As U.S. President Donald Trump left the Group of Seven nations in turmoil this weekend, China’s Xi Jinping and Russia’s Vladimir Putin were putting on a very different show on the other side of the world.
On Sunday, Xi and Putin toasted the expansion of the Shanghai Cooperation Organization, an eight-member bloc designed to coordinate security policies across Asia. The group, which welcomed new members India and Pakistan, as well as the presidents of Iran and Mongolia, pledged to increase cooperation on energy and agriculture and create more favorable conditions on trade and investment.
The carefully choreographed affair contrasted with the discord in Canada, as Trump disavowed the G-7’s joint statement and criticized his host, Prime Minister Justin Trudeau. Even as the scope of the breakdown over U.S. tariffs became clear, Xi was taking the podium to criticize what he said were new forms of “unilateralism” and “protectionism.”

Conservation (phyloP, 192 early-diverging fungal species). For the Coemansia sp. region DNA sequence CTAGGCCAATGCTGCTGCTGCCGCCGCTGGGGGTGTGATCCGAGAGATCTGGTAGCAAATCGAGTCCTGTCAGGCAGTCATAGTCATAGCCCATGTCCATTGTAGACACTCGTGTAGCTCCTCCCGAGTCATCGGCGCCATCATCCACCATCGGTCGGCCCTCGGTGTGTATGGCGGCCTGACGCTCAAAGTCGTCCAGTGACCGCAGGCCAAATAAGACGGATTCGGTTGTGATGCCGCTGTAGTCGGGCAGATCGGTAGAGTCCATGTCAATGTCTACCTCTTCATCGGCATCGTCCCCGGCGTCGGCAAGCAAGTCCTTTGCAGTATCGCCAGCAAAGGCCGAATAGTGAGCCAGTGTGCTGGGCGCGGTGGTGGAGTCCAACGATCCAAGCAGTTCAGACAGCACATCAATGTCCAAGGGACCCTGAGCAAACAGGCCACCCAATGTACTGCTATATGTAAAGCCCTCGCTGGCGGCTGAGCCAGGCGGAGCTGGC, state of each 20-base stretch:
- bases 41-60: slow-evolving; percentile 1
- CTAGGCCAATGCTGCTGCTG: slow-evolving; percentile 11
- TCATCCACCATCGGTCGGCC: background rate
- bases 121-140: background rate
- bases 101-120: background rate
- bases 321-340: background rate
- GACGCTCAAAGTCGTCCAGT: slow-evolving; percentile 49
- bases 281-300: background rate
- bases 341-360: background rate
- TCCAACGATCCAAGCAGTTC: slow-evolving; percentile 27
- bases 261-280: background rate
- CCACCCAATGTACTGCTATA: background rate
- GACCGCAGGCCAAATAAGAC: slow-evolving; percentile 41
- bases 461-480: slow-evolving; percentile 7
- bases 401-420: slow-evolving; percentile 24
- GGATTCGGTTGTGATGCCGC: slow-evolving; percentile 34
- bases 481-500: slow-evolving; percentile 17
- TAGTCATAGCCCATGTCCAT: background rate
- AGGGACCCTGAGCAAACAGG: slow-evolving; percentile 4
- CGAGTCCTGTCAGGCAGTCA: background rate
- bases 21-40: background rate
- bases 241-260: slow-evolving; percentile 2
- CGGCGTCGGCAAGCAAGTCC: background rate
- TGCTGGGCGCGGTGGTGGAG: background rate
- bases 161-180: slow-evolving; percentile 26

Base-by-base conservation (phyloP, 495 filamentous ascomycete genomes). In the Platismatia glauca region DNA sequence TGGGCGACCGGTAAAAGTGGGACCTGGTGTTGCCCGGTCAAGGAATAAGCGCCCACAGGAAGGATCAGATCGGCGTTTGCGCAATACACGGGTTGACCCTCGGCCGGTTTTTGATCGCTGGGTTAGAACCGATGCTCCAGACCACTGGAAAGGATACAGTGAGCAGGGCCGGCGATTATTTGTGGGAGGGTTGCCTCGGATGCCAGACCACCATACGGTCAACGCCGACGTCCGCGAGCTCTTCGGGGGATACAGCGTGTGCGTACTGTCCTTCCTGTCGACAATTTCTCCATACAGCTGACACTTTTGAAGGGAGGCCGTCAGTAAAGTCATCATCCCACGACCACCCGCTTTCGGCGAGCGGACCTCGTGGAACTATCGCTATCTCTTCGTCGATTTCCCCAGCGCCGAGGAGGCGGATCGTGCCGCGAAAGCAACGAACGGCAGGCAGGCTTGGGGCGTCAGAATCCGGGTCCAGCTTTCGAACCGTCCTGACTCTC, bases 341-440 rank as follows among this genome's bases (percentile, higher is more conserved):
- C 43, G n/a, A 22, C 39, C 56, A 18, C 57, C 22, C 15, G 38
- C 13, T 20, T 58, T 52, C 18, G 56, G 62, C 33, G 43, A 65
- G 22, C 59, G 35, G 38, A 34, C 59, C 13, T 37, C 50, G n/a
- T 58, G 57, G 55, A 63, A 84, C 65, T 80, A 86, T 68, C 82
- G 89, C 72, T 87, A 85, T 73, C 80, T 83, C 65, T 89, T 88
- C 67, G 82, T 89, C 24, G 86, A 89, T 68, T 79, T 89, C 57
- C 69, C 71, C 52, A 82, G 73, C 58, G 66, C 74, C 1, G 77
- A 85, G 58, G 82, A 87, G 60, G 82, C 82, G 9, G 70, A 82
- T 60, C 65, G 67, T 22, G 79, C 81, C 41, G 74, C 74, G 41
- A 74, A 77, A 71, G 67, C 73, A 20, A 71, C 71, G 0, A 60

“We oppose the practice of sacrificing other countries’ security for their own absolute security,” Xi told a gathering of the SCO’s heads of state in the Chinese port of Qingdao. “We need to reject selfish, short-sighted and closed policies, uphold the rules of the World Trade Organization, support the multilateral trading system and build an open world economy.”
China’s state-run media had fun with the contrasting images of the feuding democratic states and the orderly proceedings of the China- and Russian-led bloc. The English-language Twitter of account of the Communist Party’s People’s Daily newspaper posted photos of a tense scene in La Malbaie, Quebec, and another of Xi and Putin smiling, with the caption, “G7 vs SCO: two meetings on the same day.”
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